Jonathan Swift’ reply to Francis Grant, on a proposed Anglo-Irish herring fishery scheme (There is not virtue enough left among mankind)
The works of Jonathan Swift – Tale of a Tub, Gulliver’s Travels, A Modest Proposal and more- are close to the herripedia’s heart. How is it I didn’t know of his Letter to Francis Grant Esq; on the herring fishery?
The United Kingdom of the C18th was awash with pamphlets proposing herring fishery schemes. Incompetence, corruption, bad practices, chronic underachievement, combined with the Netherlands’ notable history of wealth generation out of the herrings in British waters, provided fertile ground. The underdevelopment of Irish herring fisheries was even more marked.
In 1734, Francis Grant had written to Swift, Dean of St Patrick’s Cathedral, Dublin, soliciting his support for a proposed fishery scheme, presented as of particular benefit to the Irish people:
…Though I am not a native of Ireland, I have always regarded it as so connected with this country, that the natives of both islands ought mutually to study and advance the advantage of each other, And it is in consequence of this principle that I offer to your consideration, that your countrymen should heartily engage in and pursue the white herring, and cod fishing. This is a branch of trade which Providence has given opportunity to follow in both countries; neither can they prejudice one another, as there may be consumption for all that may be caught on both islands. There is nothing that would so effectually employ your poor, and prevent their going abroad, considering the great variety of trades necessary in this undertaking; it would also increase the consumption of your home manufactures, and increase the balance of your foreign trade.
The north and north-east parts of your island lie exceedingly well, both for the cod and herring fishing, as will appear to you from their course, which is described in the inclosed pamphlet, if you take the trouble to look upon it; but encouragements are necessary to support a new undertaking in its infancy, because they are always, at the beginning, liable to charges and inconveniences, which discourage private adventurers, if not supported by the public. I have with great pleasure read, in the minutes of your parliament, of late years, several instances of their zeal for their country’s good, which inclines me to believe they would readily receive and encourage a proposition of this nature, if properly introduced and recommended to them; and I shall reckon it a particular good fortune, If I could suggest what would be acceptable to you and them…Letters written by the Late Jonathan Swift DD, 1703 to 1740, Vol II (1766)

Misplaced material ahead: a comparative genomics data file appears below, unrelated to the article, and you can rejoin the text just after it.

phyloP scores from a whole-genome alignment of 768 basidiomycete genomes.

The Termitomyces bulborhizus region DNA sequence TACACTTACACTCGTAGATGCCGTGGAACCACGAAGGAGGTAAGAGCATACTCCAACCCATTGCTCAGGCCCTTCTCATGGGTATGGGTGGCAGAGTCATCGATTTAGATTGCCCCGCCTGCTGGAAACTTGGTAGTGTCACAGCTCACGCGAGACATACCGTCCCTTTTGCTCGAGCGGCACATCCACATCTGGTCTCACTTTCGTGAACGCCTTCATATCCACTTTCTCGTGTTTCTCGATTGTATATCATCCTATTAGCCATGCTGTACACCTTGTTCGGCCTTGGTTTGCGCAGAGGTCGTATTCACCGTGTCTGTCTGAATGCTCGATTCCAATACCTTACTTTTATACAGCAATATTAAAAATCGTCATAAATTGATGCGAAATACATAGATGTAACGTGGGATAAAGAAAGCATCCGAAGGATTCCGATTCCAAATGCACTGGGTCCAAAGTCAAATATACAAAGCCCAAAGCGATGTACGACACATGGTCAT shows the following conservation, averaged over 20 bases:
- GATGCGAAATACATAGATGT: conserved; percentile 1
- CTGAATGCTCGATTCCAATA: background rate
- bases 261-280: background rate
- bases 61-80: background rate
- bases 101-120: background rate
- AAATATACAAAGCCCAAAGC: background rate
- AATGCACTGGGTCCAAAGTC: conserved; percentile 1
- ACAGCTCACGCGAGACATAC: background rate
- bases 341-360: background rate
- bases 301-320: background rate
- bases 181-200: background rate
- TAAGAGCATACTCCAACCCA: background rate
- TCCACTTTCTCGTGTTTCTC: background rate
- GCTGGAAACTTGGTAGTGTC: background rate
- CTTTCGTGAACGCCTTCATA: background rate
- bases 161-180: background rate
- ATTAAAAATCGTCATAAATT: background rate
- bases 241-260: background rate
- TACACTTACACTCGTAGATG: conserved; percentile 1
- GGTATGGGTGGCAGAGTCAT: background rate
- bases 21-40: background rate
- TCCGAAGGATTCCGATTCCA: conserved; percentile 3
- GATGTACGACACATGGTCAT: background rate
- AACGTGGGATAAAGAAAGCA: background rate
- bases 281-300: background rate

Francis Grant may or may not have known of Swift’s previous interest in the herring fishery. His assessment of Swift’s influence was almost certainly based on the success of Drapier’s Letters (1724 – 25) referred to in the reply as his writing against a project of one Wood, an ironmonger, to coin 100,000l. Grant published an abridged version of Swift’s reply in a further herring fishery pamphlet of 1750.
Swift’s reply (unabridged)
TO FRANCIS GRANT, ESQ., MERCHANT IN LONDON.
DUBLIN, MARCH 23, 1733-4.
I RETURN you my hearty thanks for your letter, and discourse upon the fishery: you discover, in both, a true love of your country, and (excepting your civilities to me) a very good judgment, good wishes to this ruined kingdom, and a perfect knowledge in the subject you treat. But you are more temperate than I, and consequently much wiser: for corruptions are apt to make me impatient, and give offence, which you prudently avoid.
Ever since I began to think, I was enraged at the folly of England, in suffering the Dutch to have almost the whole advantage of our fishery, just under our noses.
The last lord Wemys told me, he was governor of a castle in Scotland near which the Dutch used to fish: he sent to them, in a civil manner, to desire they would send him some fish, which they brutishly refused; whereupon he ordered three or four cannon to be discharged from the castle, (for their boats were in reach of the shot;) and, immediately, they sent him more than he wanted.